No exponential rise in revision knee replacement surgery over the past 15 years: an analysis from the National Joint Registry.
Sabah SA., Knight R., Alvand A., Murray DW., Petrou S., Beard DJ., Price AJ.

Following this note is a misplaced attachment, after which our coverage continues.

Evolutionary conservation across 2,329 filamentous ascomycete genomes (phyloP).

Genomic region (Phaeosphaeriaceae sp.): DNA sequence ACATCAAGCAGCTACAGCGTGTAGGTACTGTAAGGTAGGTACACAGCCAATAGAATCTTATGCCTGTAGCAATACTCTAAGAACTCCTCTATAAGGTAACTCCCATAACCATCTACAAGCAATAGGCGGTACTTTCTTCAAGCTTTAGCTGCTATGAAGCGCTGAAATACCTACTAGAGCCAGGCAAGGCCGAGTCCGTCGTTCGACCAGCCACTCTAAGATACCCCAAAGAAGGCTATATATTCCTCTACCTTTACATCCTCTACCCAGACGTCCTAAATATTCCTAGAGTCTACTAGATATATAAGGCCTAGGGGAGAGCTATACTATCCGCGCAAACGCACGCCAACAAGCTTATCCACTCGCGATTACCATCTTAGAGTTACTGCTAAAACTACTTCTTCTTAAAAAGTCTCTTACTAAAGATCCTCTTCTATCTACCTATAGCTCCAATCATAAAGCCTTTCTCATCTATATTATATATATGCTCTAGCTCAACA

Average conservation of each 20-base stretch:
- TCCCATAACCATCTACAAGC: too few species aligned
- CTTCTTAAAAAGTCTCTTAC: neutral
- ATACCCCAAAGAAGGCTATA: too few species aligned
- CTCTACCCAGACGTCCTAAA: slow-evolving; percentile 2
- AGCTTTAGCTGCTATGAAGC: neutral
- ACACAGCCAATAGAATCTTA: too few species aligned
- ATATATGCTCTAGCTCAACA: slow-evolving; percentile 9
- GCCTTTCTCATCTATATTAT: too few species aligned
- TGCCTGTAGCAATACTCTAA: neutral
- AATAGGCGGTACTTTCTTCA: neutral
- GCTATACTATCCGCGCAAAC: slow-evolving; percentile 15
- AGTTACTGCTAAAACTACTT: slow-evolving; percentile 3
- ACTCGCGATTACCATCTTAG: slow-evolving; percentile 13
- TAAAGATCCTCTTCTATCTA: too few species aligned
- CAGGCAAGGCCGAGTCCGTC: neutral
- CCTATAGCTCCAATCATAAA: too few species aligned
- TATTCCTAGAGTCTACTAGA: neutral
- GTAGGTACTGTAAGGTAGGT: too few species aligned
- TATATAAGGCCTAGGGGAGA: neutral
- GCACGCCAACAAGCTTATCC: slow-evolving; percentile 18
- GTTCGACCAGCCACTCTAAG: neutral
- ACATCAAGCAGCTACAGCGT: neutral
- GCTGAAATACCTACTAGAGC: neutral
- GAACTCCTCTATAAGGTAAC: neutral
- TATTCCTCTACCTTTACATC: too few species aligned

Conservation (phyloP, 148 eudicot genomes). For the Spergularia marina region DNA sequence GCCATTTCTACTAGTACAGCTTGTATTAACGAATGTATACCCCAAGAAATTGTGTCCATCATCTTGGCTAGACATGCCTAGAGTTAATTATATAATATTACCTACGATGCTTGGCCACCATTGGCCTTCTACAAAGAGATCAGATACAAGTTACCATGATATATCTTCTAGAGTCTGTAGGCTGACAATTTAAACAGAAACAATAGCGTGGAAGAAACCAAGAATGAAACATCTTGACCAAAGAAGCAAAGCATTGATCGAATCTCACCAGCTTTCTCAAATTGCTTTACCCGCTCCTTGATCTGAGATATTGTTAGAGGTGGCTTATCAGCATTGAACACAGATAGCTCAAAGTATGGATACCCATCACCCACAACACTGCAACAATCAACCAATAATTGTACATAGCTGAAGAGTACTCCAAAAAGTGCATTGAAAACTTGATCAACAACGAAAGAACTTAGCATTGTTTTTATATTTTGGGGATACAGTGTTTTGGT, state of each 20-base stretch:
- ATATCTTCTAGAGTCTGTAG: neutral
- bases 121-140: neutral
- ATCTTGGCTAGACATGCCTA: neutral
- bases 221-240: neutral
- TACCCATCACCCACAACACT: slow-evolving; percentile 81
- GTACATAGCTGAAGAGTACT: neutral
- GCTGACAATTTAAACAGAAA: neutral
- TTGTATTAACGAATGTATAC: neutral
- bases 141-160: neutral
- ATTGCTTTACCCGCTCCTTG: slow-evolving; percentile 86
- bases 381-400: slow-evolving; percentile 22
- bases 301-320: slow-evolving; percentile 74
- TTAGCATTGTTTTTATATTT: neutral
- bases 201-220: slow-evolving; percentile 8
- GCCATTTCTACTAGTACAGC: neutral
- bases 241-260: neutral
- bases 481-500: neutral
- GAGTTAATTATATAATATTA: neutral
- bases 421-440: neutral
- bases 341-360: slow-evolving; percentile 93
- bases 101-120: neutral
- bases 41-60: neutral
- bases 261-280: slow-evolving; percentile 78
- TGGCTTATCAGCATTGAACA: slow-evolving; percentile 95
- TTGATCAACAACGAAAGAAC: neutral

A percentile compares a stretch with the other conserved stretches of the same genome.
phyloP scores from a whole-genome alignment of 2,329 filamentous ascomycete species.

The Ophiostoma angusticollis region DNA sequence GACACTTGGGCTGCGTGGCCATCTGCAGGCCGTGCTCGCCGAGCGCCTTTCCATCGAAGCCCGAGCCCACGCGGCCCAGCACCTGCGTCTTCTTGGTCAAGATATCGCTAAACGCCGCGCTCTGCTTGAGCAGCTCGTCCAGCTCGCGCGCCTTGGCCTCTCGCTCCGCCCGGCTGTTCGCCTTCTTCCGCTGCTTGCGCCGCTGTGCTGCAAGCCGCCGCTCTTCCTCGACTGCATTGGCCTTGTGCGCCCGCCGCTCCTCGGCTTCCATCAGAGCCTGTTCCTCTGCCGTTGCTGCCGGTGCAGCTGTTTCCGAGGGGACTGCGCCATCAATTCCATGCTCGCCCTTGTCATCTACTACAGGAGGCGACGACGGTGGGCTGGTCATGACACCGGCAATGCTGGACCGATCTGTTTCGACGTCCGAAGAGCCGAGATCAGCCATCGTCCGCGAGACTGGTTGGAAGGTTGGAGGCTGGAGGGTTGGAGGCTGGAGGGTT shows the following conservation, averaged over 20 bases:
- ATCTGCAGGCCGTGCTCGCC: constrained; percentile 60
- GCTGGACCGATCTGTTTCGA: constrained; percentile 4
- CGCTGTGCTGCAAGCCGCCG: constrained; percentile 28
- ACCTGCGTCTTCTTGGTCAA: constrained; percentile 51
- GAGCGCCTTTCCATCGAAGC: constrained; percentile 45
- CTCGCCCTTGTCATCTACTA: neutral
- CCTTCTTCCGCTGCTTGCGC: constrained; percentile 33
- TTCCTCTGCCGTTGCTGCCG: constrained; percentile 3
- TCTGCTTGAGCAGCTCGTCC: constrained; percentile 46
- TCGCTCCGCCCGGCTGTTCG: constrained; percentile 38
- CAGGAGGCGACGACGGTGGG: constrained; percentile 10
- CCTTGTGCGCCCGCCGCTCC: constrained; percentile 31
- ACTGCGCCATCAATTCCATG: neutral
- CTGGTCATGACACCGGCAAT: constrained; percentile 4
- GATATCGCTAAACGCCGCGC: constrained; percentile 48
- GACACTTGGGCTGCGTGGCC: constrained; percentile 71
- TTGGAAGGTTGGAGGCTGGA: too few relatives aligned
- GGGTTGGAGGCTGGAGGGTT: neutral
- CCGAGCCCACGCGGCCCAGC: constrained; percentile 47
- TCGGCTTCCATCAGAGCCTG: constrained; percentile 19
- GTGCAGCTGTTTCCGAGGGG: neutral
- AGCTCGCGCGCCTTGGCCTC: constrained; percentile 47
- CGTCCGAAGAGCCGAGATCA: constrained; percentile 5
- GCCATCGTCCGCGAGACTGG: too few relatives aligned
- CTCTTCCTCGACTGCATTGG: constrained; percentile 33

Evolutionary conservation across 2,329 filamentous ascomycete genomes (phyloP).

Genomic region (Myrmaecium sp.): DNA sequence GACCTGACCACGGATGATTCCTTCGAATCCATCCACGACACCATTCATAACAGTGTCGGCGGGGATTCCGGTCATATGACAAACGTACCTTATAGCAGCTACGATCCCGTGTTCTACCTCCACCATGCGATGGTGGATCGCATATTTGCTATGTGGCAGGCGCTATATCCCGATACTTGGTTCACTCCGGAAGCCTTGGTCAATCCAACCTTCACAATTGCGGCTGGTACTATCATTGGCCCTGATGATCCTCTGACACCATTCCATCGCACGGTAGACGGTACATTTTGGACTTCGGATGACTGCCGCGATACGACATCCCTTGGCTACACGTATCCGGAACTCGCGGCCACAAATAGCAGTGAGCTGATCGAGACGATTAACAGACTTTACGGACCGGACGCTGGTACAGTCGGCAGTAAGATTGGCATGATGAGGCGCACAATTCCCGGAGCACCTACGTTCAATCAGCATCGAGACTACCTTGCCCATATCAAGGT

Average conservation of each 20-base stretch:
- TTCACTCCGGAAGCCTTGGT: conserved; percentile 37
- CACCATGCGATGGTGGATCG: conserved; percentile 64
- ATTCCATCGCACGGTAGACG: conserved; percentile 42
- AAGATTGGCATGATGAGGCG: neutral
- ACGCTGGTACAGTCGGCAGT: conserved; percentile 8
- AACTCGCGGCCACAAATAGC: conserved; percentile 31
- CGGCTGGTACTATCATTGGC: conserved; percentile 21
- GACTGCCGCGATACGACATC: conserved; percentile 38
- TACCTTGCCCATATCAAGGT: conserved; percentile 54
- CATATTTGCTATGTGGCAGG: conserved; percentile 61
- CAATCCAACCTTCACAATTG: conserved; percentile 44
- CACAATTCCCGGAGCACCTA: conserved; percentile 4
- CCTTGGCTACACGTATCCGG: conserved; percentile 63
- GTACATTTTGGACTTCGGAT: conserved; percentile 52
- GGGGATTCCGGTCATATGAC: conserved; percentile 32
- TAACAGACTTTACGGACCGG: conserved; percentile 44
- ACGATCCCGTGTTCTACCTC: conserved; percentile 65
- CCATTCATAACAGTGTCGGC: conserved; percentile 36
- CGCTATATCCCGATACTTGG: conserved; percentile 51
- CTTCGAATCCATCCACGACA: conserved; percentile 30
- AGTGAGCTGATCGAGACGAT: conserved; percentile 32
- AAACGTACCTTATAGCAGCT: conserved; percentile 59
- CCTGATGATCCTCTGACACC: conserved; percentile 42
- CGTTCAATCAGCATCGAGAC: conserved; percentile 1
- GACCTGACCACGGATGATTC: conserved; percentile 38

OBJECTIVE: To investigate trends in the incidence rate and the main indication for revision knee replacement (rKR) over the past 15 years in the UK. METHOD: Repeated national cross-sectional study from 2006 to 2020 using data from the National Joint Registry (NJR). Crude incidence rates were calculated using population statistics from the Office for National Statistics. RESULTS: Annual total counts of rKR increased from 2,743 procedures in 2006 to 6,819 procedures in 2019 (149% increase). The incidence rate of rKR increased from 6.3 per 100,000 adults in 2006 (95% CI 6.1 to 6.5) to 14 per 100,000 adults in 2019 (95% CI 14 to 14) (122% increase). Annual increases in the incidence rate of rKR became smaller over the study period. There was a 43.6% reduction in total rKR procedures in 2020 (during the Covid-19 pandemic) compared to 2019. Aseptic loosening was the most frequent indication for rKR overall (20.7% procedures). rKR for aseptic loosening peaked in 2012 and subsequently decreased. rKR for infection increased incrementally over the study period to become the most frequent indication in 2019 (2.7 per 100,000 adults [95% CI 2.6 to 2.9]). Infection accounted for 17.1% first linked rKR, 36.5% second linked rKR and 49.4% third or more linked rKR from 2014 to 2019. CONCLUSIONS: Recent trends suggest slowing of the rate of increase in the incidence of rKR. Infection is now the most common indication for rKR, following recent decreases in rKR for aseptic loosening. Infection was prevalent in re-revision KR procedures.